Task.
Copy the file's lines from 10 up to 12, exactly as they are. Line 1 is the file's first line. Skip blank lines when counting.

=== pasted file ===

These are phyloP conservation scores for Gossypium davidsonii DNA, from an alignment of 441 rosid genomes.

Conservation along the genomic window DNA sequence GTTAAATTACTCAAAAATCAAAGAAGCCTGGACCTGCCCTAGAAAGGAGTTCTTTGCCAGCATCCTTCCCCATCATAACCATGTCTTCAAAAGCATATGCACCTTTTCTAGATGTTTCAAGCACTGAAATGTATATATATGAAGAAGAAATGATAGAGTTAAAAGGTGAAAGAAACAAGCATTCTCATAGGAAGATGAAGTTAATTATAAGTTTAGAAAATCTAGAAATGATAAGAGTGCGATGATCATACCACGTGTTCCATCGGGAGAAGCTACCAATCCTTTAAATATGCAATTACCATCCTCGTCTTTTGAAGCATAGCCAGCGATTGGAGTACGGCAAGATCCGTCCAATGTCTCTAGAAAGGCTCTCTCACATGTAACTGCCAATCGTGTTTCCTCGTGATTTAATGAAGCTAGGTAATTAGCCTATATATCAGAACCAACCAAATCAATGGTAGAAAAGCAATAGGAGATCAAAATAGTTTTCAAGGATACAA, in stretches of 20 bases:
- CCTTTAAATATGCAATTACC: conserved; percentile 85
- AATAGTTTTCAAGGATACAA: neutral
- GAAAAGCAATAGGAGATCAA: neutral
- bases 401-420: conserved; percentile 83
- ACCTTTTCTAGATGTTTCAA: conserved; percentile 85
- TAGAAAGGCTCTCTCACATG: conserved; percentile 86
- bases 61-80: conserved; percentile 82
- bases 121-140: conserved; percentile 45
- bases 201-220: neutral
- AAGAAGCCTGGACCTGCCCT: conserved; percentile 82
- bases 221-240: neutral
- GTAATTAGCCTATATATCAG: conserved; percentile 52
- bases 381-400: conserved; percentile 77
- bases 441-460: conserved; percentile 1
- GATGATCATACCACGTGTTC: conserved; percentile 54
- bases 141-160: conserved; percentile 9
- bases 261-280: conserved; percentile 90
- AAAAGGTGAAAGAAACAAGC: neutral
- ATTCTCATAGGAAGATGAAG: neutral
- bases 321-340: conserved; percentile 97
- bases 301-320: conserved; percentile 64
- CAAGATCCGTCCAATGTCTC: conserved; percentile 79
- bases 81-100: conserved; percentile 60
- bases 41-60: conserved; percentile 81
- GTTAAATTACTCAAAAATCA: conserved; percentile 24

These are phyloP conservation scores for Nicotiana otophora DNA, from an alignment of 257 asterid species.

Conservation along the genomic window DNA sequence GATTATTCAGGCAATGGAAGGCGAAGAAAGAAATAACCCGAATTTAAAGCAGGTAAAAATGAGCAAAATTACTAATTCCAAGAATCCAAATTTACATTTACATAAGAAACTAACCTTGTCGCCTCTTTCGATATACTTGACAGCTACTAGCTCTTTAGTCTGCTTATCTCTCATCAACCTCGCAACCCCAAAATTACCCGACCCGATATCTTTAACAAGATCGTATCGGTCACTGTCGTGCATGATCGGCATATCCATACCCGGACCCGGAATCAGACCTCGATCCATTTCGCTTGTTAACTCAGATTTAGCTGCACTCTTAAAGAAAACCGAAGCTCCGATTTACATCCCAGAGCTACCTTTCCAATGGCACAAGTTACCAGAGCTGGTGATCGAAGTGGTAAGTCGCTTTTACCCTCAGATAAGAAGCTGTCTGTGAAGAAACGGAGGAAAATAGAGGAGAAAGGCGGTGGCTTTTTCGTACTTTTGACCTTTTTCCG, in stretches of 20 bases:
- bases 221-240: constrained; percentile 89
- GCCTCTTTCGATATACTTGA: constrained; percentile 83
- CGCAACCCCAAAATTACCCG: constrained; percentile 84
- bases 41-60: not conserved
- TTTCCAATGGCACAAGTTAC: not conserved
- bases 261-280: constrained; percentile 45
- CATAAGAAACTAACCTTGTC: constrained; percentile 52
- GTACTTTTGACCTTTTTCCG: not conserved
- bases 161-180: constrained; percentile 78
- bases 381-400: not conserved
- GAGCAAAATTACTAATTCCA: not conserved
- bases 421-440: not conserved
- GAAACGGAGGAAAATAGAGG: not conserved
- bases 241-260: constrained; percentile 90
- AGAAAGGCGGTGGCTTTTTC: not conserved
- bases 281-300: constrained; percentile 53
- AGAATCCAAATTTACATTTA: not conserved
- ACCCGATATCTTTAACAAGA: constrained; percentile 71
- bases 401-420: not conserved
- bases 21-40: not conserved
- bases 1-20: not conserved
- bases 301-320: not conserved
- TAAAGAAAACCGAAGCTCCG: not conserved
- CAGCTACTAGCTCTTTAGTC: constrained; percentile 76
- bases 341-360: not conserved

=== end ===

- bases 121-140: conserved; percentile 45
- bases 201-220: neutral
- AAGAAGCCTGGACCTGCCCT: conserved; percentile 82